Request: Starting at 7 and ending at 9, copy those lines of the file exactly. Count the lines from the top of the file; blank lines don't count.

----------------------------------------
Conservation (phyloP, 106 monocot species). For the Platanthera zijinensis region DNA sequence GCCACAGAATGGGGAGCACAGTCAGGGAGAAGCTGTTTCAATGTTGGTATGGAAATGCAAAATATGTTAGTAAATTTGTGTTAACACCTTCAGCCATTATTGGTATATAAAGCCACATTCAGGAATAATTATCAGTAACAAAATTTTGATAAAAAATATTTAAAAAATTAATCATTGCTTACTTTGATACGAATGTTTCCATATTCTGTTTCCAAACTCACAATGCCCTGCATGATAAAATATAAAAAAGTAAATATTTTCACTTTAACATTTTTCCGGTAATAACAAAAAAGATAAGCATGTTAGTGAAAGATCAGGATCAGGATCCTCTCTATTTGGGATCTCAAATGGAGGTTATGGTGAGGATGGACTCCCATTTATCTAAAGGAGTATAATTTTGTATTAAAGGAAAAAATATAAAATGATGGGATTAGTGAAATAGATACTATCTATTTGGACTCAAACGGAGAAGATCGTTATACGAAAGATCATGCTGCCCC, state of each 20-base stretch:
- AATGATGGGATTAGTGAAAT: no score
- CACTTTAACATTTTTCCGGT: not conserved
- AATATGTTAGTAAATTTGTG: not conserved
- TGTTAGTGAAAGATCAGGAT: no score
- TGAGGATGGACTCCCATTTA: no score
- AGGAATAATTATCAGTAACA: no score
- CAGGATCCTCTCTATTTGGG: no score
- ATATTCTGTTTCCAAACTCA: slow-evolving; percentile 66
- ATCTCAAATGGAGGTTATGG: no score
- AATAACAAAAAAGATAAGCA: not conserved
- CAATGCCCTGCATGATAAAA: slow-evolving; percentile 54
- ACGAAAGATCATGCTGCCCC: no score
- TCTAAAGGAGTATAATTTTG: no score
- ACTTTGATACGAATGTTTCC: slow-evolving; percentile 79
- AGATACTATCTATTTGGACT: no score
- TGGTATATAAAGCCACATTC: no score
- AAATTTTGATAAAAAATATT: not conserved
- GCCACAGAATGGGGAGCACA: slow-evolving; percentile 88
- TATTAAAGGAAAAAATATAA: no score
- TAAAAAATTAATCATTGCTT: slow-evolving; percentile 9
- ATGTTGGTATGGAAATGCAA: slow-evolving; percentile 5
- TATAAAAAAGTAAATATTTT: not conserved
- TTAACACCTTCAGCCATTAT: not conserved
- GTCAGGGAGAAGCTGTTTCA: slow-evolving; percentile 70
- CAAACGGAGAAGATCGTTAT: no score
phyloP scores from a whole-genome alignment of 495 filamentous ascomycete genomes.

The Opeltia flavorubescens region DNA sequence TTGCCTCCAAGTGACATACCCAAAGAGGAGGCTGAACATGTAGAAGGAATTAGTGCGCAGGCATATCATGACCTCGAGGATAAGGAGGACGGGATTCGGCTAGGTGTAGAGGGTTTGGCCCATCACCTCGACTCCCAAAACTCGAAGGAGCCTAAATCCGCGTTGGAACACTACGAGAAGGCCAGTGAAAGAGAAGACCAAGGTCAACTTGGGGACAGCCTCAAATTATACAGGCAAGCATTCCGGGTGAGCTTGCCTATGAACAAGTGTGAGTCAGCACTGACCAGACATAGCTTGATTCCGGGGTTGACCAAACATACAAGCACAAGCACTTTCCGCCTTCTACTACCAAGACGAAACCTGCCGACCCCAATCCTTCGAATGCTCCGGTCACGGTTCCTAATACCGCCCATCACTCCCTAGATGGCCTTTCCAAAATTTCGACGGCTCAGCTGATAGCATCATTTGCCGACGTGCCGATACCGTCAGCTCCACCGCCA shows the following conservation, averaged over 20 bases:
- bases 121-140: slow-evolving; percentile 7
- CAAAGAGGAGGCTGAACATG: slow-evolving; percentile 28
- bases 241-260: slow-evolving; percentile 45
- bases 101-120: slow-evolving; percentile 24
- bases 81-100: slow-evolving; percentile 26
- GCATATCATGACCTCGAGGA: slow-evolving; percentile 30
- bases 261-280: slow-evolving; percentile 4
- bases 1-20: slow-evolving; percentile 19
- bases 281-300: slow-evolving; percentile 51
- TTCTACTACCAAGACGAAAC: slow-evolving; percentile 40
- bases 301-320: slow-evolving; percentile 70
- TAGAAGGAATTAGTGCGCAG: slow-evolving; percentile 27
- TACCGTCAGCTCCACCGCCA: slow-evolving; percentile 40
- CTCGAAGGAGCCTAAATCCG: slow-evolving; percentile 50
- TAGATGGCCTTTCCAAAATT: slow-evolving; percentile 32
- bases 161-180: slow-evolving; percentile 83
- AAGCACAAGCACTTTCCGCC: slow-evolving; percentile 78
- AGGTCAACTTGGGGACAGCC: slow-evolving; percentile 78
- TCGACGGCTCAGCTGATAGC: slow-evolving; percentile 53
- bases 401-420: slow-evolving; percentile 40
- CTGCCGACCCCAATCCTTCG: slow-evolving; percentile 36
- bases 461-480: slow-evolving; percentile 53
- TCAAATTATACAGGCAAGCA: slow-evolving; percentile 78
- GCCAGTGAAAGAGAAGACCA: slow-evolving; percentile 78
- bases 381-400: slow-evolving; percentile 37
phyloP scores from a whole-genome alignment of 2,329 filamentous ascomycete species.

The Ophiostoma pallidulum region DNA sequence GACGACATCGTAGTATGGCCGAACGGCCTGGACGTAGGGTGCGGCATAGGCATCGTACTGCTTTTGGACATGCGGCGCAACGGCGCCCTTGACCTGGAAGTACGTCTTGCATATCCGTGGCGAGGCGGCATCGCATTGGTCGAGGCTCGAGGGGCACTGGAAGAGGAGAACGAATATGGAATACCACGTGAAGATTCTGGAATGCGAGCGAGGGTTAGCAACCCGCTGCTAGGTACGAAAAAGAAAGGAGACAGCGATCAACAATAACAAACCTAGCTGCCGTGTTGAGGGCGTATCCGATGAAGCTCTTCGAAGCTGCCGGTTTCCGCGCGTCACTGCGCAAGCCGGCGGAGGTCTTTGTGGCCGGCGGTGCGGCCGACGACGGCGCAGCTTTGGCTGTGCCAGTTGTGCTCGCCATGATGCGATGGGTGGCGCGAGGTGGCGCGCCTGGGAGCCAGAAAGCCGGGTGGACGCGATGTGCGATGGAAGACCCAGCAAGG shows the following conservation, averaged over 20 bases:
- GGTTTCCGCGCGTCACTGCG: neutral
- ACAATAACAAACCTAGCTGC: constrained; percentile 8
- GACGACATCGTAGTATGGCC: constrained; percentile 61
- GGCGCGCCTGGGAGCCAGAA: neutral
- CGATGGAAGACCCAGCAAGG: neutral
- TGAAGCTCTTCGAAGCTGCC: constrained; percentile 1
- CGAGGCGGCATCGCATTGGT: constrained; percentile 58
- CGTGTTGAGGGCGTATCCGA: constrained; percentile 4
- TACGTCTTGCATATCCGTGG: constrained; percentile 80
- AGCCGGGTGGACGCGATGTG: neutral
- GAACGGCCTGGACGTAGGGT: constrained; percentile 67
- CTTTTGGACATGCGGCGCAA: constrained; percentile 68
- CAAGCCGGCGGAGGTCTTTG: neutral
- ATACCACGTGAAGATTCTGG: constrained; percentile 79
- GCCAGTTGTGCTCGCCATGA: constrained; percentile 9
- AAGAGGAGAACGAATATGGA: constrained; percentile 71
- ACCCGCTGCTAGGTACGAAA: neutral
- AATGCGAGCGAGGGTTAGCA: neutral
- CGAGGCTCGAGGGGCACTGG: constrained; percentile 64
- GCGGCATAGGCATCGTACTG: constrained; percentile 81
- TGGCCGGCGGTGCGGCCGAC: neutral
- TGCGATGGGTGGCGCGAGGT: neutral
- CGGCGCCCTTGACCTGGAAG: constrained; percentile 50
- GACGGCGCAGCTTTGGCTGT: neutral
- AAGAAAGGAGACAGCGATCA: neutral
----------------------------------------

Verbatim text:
- AGGAATAATTATCAGTAACA: no score
- CAGGATCCTCTCTATTTGGG: no score
- ATATTCTGTTTCCAAACTCA: slow-evolving; percentile 66